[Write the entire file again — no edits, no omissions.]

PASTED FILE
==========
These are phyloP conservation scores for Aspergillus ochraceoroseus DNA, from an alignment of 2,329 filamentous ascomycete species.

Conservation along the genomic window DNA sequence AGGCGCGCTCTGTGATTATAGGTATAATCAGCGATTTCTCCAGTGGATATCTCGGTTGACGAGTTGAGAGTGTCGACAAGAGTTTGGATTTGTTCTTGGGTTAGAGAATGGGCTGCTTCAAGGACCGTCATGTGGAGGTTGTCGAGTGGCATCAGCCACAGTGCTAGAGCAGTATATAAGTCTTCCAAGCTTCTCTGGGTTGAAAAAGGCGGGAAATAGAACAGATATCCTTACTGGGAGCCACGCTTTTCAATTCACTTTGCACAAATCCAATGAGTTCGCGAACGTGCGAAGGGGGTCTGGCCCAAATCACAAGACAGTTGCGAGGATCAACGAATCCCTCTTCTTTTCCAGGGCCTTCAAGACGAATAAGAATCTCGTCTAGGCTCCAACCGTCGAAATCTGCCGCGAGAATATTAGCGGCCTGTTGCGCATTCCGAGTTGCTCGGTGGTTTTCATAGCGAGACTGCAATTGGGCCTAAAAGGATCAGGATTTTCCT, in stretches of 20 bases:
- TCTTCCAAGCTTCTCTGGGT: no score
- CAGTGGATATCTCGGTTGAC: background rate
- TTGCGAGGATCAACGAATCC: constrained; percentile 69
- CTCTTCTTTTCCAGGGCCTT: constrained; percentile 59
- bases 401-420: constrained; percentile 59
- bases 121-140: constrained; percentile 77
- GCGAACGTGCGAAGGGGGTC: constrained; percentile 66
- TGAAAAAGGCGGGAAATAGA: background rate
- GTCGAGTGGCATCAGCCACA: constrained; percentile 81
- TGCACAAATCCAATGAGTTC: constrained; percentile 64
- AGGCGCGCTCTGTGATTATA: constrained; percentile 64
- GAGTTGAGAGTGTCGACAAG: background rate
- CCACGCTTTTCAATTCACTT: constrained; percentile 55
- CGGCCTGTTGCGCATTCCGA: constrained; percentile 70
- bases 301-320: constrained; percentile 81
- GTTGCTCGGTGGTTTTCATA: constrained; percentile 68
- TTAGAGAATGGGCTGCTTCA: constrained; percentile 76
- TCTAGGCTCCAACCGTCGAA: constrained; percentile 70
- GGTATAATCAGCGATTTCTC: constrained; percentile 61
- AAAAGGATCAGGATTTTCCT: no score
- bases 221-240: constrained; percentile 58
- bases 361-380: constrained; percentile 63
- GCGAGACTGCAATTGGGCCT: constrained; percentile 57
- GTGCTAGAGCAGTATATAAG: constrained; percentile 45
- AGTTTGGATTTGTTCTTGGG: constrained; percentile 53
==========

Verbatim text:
These are phyloP conservation scores for Aspergillus ochraceoroseus DNA, from an alignment of 2,329 filamentous ascomycete species.

Conservation along the genomic window DNA sequence AGGCGCGCTCTGTGATTATAGGTATAATCAGCGATTTCTCCAGTGGATATCTCGGTTGACGAGTTGAGAGTGTCGACAAGAGTTTGGATTTGTTCTTGGGTTAGAGAATGGGCTGCTTCAAGGACCGTCATGTGGAGGTTGTCGAGTGGCATCAGCCACAGTGCTAGAGCAGTATATAAGTCTTCCAAGCTTCTCTGGGTTGAAAAAGGCGGGAAATAGAACAGATATCCTTACTGGGAGCCACGCTTTTCAATTCACTTTGCACAAATCCAATGAGTTCGCGAACGTGCGAAGGGGGTCTGGCCCAAATCACAAGACAGTTGCGAGGATCAACGAATCCCTCTTCTTTTCCAGGGCCTTCAAGACGAATAAGAATCTCGTCTAGGCTCCAACCGTCGAAATCTGCCGCGAGAATATTAGCGGCCTGTTGCGCATTCCGAGTTGCTCGGTGGTTTTCATAGCGAGACTGCAATTGGGCCTAAAAGGATCAGGATTTTCCT, in stretches of 20 bases:
- TCTTCCAAGCTTCTCTGGGT: no score
- CAGTGGATATCTCGGTTGAC: background rate
- TTGCGAGGATCAACGAATCC: constrained; percentile 69
- CTCTTCTTTTCCAGGGCCTT: constrained; percentile 59
- bases 401-420: constrained; percentile 59
- bases 121-140: constrained; percentile 77
- GCGAACGTGCGAAGGGGGTC: constrained; percentile 66
- TGAAAAAGGCGGGAAATAGA: background rate
- GTCGAGTGGCATCAGCCACA: constrained; percentile 81
- TGCACAAATCCAATGAGTTC: constrained; percentile 64
- AGGCGCGCTCTGTGATTATA: constrained; percentile 64
- GAGTTGAGAGTGTCGACAAG: background rate
- CCACGCTTTTCAATTCACTT: constrained; percentile 55
- CGGCCTGTTGCGCATTCCGA: constrained; percentile 70
- bases 301-320: constrained; percentile 81
- GTTGCTCGGTGGTTTTCATA: constrained; percentile 68
- TTAGAGAATGGGCTGCTTCA: constrained; percentile 76
- TCTAGGCTCCAACCGTCGAA: constrained; percentile 70
- GGTATAATCAGCGATTTCTC: constrained; percentile 61
- AAAAGGATCAGGATTTTCCT: no score
- bases 221-240: constrained; percentile 58
- bases 361-380: constrained; percentile 63
- GCGAGACTGCAATTGGGCCT: constrained; percentile 57
- GTGCTAGAGCAGTATATAAG: constrained; percentile 45
- AGTTTGGATTTGTTCTTGGG: constrained; percentile 53